After 36 years at the College, Professor Jane Knox-Voina's retirement this semester is a blow to the Russian department, but it is far from fatal.

Knox-Voina and Associate Professor of Russian Raymond Miller have vigorously campaigned over the years to sustain the department despite concerns over low enrollment numbers.

"There was always the realization that we were one of the smallest departments and if we didn't have our numbers up, that the future might not be as optimistic as we would like to have it," said Knox-Voina in a phone interview with the Orient.

Both Knox-Voina and Miller appear confident, however, that the department will endure for the foreseeable future.

"The way I see it, it's going to be pretty much the same," said Miller. "I'm going to continue to try to aggressively to promote not just Russian language and literature, but the area studies component," he said. "That's basically all I can do."

Miller also said he was glad for the developing image of Bowdoin as a school with strong language studies.

"I think kids who are interested in languages are seeking the College out," he said.

While Knox-Voina somewhat ruefully noted the national trend of colleges and universities cutting Russian programs, Miller said that Bowdoin's peers have not done so.

"Every single one of the colleges that Bowdoin compares itself to... has a Russian program with a major," he said.

Knox-Voina described her effort to maintain high enrollment numbers as "an uphill battle always."

"We go in cycles," she said. "In the early '90s, we were down to three or four" in first year Russian. "With the help of many people including our TAs and of course Professor Miller—he's a very strong force in the department—we were always able to kind of keep the boat from sinking."

Knox-Voina said that she has had numerous discussions with the dean's office about enrollment levels.

"I can't tell you how many times this year I would go in and I would get a discussion about numbers," she said. "It's not just this dean, it was with previous deans that we had this discussion many times since I came in the '70s."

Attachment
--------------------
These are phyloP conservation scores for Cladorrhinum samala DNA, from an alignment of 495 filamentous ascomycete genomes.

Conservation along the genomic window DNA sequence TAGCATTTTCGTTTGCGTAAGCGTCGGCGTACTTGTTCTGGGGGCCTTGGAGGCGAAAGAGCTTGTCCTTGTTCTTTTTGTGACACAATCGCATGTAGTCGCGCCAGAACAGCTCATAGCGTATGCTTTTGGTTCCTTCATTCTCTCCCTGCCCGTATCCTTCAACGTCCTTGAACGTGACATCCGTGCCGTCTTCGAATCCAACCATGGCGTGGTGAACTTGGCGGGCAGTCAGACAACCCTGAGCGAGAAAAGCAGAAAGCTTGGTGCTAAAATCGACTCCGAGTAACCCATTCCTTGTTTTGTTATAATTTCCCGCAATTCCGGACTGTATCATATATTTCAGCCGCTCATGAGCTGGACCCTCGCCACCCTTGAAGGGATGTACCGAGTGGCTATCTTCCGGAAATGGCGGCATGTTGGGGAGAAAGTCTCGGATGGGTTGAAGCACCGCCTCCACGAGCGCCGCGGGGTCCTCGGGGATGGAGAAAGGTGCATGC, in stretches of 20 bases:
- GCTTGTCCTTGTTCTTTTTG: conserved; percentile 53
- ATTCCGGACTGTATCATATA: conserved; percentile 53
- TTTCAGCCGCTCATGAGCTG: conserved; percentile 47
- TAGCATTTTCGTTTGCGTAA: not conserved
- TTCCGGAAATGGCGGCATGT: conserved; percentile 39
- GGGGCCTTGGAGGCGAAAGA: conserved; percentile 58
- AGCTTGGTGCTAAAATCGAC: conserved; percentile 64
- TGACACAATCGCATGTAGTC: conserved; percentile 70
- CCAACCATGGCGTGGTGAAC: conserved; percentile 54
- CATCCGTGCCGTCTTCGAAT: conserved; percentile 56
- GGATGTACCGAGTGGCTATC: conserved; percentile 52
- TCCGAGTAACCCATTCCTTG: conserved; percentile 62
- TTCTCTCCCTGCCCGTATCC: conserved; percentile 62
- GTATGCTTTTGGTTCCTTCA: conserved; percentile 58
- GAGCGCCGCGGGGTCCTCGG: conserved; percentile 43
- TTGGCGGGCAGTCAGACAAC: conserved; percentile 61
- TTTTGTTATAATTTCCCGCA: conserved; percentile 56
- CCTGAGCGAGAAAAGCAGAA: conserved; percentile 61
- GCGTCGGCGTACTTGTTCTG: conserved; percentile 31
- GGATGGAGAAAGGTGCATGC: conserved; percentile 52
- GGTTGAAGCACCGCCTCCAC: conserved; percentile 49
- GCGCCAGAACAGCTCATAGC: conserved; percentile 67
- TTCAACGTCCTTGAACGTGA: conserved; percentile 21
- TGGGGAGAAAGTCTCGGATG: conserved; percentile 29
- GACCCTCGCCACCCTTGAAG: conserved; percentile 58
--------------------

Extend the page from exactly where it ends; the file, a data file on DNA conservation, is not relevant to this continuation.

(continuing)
With her retirement, Knox-Voina is handing off her crusading role to Miller.

"It's really up to the person who takes my place to work to help Professor Miller get the numbers up," she said.

Knox-Voina's position will initially be filled by Kristina Toland, a post-doctorate scholar.

"The post doc next year is going to be a good advertisement in her own right," Miller said. "She is a native Russian herself, she's teaching in Central Asia right now, and she's a trained artist doing a lot of interesting sort of cutting edge stuff."

"She's going to be teaching the 20th century culture course in cinema and also an advanced Russian course," said Miller.

Miller also intends to rehire Michael Klimov, a language teacher who lives in Bath and has previously taught at Bowdoin.

"He filled in for our teaching fellow a couple years ago when she was on maternity leave and the students really loved him," he said. Miller believes that it is just a matter of paperwork to have the dean's office approve hiring Kilmov.

Both Knox-Voina and Miller believe that finding a tenure track professor for her position in the future will not be a particularly difficult task either.

"I always thought of course I could be replaced," said Knox-Voina.

Miller stated, "Ideally I would love to hire someone who basically fits her profile, and from just a perusal of graduate programs there are a surprising number of people out there."

Miller said that he has been cooperating with the academic affairs office to find a replacement for Knox-Voina.

"I've gotten nothing but support from the dean's office in this process," he said. "They've given me everything I've asked for so far."

Miller also stated, "I don't see us as a huge expense, and we're providing a service to the College. And considering how small we are, I think overall the College is getting pretty good return on its dollar."

"We're the only department that regularly offers courses on what is essentially half of the Eurasian continent," he added.

The office of academic affairs was unavailable for comment before this issue went to press.